Strictly as a matter of law, evidence that Trump ordered his lawyer to perjure himself does change things, in Posner's view. "We have a much clearer crime that is easier to prove," he said. "The president has weaker Constitutional arguments on his side than the vaguer obstruction-of-justices charges that would be based on firing [Federal Bureau of Investigation Director James] Comey, or the various statements he made that could be considered threats or promises of pardons."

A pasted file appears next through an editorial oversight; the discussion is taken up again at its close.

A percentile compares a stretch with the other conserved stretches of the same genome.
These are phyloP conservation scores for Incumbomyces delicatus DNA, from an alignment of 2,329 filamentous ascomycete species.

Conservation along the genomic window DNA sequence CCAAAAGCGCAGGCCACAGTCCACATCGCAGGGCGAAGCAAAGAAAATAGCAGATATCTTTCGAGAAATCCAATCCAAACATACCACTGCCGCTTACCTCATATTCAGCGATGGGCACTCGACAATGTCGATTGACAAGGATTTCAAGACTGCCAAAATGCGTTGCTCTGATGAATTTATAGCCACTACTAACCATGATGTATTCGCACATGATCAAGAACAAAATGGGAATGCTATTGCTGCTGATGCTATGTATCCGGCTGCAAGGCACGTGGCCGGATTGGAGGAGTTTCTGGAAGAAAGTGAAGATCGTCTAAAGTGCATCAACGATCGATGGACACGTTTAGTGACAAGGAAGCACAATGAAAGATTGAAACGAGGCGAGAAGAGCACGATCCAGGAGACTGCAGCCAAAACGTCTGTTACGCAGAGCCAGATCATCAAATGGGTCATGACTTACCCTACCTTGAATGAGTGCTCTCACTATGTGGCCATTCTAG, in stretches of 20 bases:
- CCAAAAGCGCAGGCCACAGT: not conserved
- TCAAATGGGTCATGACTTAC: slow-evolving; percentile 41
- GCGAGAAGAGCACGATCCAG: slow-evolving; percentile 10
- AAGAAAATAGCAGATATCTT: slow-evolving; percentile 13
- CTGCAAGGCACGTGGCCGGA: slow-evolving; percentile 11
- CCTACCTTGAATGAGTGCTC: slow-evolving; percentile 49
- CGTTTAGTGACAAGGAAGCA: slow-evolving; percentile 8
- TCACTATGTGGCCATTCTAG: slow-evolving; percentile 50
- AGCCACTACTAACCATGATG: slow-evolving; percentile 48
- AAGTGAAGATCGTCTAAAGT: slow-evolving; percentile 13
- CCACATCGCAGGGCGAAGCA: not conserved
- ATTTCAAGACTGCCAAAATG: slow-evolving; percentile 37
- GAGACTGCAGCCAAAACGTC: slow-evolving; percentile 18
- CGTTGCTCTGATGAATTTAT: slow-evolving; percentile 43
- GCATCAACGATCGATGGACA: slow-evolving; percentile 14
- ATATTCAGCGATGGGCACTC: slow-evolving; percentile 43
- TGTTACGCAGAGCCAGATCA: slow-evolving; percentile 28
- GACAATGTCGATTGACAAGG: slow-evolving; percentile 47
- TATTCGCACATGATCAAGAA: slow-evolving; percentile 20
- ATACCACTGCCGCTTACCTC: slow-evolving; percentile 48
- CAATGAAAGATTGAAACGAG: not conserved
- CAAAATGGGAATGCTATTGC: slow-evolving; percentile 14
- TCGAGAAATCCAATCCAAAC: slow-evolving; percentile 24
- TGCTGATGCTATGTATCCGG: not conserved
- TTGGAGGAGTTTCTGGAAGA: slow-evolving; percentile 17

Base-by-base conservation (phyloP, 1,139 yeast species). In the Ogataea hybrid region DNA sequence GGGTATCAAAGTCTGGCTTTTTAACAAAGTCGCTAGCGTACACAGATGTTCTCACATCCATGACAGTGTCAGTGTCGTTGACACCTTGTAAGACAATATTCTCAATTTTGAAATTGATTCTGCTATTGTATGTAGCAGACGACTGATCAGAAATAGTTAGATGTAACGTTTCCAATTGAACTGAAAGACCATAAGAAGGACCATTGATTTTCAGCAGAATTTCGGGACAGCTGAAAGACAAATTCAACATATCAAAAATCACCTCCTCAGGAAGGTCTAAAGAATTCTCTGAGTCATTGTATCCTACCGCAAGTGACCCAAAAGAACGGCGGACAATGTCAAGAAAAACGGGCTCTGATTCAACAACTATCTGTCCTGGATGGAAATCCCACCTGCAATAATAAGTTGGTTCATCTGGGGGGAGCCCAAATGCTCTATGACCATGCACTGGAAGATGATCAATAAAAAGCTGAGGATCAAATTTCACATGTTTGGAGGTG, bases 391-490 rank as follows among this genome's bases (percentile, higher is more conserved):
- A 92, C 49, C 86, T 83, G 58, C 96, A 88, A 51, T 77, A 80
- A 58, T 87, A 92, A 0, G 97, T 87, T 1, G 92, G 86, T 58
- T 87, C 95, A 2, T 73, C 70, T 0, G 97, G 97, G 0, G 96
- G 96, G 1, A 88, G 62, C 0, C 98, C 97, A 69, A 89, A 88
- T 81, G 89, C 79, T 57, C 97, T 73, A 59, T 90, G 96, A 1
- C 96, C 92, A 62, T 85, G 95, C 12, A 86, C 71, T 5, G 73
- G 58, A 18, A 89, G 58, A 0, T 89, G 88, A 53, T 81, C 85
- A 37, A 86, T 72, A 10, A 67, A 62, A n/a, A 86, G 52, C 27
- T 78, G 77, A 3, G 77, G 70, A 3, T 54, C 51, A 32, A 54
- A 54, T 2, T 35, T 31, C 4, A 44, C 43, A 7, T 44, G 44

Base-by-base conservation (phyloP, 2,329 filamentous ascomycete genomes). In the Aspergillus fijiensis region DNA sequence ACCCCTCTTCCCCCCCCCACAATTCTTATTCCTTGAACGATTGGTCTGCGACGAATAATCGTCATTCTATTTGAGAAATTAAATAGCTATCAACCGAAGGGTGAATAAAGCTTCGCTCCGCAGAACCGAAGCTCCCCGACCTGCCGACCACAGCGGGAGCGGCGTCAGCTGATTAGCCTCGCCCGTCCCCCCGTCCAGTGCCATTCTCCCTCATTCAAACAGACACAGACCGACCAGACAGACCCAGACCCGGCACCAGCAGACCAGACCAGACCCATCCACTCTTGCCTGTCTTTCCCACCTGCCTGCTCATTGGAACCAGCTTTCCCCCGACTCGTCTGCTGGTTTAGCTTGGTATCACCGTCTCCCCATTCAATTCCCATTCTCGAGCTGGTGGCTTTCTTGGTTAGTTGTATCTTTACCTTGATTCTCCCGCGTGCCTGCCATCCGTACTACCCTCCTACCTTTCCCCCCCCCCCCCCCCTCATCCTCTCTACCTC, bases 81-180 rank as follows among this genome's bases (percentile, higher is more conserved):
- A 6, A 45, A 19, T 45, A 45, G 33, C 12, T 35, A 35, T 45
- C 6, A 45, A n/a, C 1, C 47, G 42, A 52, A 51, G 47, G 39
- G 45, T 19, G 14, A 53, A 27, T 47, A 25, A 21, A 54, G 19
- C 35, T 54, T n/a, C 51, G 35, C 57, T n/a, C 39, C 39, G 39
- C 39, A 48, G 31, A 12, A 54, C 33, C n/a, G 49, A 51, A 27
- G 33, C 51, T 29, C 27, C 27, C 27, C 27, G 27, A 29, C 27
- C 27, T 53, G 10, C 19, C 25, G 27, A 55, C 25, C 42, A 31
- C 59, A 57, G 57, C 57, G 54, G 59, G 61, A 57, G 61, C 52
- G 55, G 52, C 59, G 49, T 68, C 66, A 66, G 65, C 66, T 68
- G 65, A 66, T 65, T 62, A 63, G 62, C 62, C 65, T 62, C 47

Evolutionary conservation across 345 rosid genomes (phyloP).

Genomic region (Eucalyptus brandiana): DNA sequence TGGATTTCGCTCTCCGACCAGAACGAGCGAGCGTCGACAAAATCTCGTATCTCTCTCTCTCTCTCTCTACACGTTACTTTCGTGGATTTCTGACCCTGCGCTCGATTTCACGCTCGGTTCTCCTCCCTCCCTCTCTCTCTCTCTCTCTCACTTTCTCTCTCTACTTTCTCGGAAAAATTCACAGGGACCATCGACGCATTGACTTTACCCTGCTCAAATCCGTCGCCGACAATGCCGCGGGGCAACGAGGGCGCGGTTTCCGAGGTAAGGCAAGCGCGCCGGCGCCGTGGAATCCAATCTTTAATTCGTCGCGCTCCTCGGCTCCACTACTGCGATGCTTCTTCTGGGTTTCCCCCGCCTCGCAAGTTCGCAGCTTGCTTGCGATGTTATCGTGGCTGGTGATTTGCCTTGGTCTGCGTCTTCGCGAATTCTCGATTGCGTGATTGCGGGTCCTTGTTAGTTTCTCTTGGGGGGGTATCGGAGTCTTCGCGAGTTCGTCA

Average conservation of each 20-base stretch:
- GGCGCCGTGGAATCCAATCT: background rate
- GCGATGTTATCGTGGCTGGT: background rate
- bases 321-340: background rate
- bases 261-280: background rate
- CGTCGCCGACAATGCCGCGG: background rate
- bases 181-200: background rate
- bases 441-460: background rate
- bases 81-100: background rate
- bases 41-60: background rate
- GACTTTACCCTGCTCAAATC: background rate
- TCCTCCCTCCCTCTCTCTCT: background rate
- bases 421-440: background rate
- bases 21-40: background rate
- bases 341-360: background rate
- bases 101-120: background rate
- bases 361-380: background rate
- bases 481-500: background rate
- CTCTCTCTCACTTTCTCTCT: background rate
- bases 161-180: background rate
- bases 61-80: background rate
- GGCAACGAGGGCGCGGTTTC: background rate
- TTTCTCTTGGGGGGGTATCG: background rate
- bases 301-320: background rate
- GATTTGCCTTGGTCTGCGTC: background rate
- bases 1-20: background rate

But here's the rub: All that applies only in the unlikely event that special prosecutor Robert Mueller defies Department of Justice guidelines stating that a sitting president cannot be indicted. Otherwise, bringing Trump to justice falls to Congress, which will, in turn, be guided by public opinion.
Posner played out that scenario as part of a wide-ranging interview.
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